At CES, the streaming service Quibi showed off its technology and some of its more than 175 new shows, which it hopes people will pay $4.99 a month to watch.
In case you haven’t noticed, however, Quibi has a lot of competition. Netflix. Disney+. YouTube. Snapchat. There are endless ways for people to gorge on video these days. So how will Quibi, meant to be watched on mobile devices, survive?
“It’s a different level of quality because we’re spending more money,” Quibi CEO Meg Whitman, who helmed both eBay and Hewlett-Packard, told Mashable on Tuesday.
A show on YouTube might cost “a couple hundred dollars a minute to up to $5,000 a minute” to produce, she said. “We make content for $100,000 a minute.”
That’s how the service has been able to recruit big names like Chrissy Teigen, Guillermo del Toro, Kevin Hart, and other Hollywood A-listers. There will be movies shared in “chapters,” reality shows, and news programs, including one from BBC News.
Quibi’s appeal to Hollywood stars isn’t hurt by the fact that it was founded by Jeffrey Katzenberg, who started DreamWorks with Steven Spielberg — the writer of a Quibi horror series that’s only viewable at night.
Quibi under the “quick bites” premise
Quibi stands for “quick bites” and that’s exactly what viewers will get: episodes of 10 minutes or less.
The service will cost $4.99 a month with ads and $7.99 without them. Instead of the Netflix model of releasing an entire season at once or the classic TV tradition of a new episode every week, Quibi will dole out an episode every day until a season is over.
“We conceived this as something that people will come to every day, as opposed to a particular show on a particular day, once a week,” Katzenberg said.
If you don’t pay the extra $3, be prepared to sit through a 15-second unskippable ad before each episode.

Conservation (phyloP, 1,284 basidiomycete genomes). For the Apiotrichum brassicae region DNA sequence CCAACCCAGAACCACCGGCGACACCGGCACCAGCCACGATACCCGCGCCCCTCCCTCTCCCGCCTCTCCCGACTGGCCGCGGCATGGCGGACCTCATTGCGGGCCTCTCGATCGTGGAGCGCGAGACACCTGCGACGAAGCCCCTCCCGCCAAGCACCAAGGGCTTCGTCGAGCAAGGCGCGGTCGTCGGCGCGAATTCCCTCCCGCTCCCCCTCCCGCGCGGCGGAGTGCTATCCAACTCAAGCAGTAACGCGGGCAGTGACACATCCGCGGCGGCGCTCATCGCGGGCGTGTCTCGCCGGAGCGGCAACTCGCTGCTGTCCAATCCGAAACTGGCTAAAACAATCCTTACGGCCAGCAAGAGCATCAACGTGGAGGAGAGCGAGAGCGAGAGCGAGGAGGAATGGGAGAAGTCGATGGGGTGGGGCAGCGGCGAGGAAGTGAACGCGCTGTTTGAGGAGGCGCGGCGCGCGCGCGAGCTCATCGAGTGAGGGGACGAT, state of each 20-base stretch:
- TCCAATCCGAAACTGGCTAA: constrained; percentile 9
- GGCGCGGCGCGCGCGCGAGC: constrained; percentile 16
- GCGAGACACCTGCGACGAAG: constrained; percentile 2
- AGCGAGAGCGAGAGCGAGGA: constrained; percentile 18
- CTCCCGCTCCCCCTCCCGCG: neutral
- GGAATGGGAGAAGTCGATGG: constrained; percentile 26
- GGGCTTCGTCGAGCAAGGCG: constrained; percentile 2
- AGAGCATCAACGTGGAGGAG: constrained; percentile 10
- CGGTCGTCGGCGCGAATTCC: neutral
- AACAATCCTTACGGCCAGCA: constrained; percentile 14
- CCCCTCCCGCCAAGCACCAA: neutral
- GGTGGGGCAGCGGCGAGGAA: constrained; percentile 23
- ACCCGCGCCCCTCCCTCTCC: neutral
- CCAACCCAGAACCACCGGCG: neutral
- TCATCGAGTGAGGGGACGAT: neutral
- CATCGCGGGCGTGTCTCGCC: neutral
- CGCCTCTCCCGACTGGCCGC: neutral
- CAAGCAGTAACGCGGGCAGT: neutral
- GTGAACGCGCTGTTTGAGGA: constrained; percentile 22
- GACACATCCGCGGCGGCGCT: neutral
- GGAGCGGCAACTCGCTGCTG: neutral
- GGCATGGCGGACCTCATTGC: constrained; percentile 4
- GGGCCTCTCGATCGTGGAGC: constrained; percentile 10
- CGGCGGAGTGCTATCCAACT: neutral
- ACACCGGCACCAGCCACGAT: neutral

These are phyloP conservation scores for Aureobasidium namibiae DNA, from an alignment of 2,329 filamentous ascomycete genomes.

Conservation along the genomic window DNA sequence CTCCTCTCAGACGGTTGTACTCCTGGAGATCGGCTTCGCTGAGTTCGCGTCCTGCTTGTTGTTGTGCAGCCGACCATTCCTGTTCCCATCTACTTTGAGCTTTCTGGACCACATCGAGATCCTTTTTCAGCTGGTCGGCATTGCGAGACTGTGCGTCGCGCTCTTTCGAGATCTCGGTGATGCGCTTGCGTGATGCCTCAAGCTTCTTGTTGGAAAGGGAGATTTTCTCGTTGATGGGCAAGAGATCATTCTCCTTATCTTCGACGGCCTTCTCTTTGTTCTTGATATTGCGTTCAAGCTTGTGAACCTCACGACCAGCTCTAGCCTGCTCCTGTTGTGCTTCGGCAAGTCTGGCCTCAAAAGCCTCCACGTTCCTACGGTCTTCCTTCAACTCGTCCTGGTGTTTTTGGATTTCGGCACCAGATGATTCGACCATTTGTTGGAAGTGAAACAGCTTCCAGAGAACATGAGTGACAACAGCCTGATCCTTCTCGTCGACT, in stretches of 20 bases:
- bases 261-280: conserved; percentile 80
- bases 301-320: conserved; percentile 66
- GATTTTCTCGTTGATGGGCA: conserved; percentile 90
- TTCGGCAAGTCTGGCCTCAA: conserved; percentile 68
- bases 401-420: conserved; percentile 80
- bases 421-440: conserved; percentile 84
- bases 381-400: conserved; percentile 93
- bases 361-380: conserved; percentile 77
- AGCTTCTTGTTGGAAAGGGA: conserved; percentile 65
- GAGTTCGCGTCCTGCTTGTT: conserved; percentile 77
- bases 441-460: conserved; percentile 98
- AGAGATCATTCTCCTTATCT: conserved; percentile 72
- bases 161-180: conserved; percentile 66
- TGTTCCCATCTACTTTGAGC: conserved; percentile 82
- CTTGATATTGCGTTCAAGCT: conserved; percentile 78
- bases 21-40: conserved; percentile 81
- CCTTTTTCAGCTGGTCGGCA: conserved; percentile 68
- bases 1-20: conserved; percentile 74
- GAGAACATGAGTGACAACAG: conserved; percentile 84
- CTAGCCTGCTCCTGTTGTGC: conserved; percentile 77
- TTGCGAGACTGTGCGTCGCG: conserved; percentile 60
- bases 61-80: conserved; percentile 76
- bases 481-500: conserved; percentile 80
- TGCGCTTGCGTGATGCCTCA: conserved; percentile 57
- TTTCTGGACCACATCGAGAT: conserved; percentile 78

While the service won’t be available until April 6, the company did show me a preview of Turnstyle, the technology it developed to seamlessly switch from landscape to portrait mode whenever the viewer feels like it.
To be clear, I didn’t see clips on a finished app, so I can’t say whether this is how Turnstyle will function in the wild. But the sample I saw was impressive — no lag as it went from portrait to landscape mode, with video taking up the entire screen in either orientation.
In some shows, like Wireless, about a college student stuck in the wilderness, going into portrait mode will show you the action on the main character’s smartphone screen. Other series will be more subtle. But going vertical doesn’t mean just cropping out stuff you’d see in landscape mode. Filmmakers actually create two edits of each show (one vertical, the other horizontal), so they can make artistic decisions on what, exactly, you should see in the frame in either mode.
It certainly looked better than video on the YouTube app. But spending a lot of money on content doesn’t guarantee users, who have access to plenty of free content on Snapchat and Instagram, and an army of streaming services asking for their money.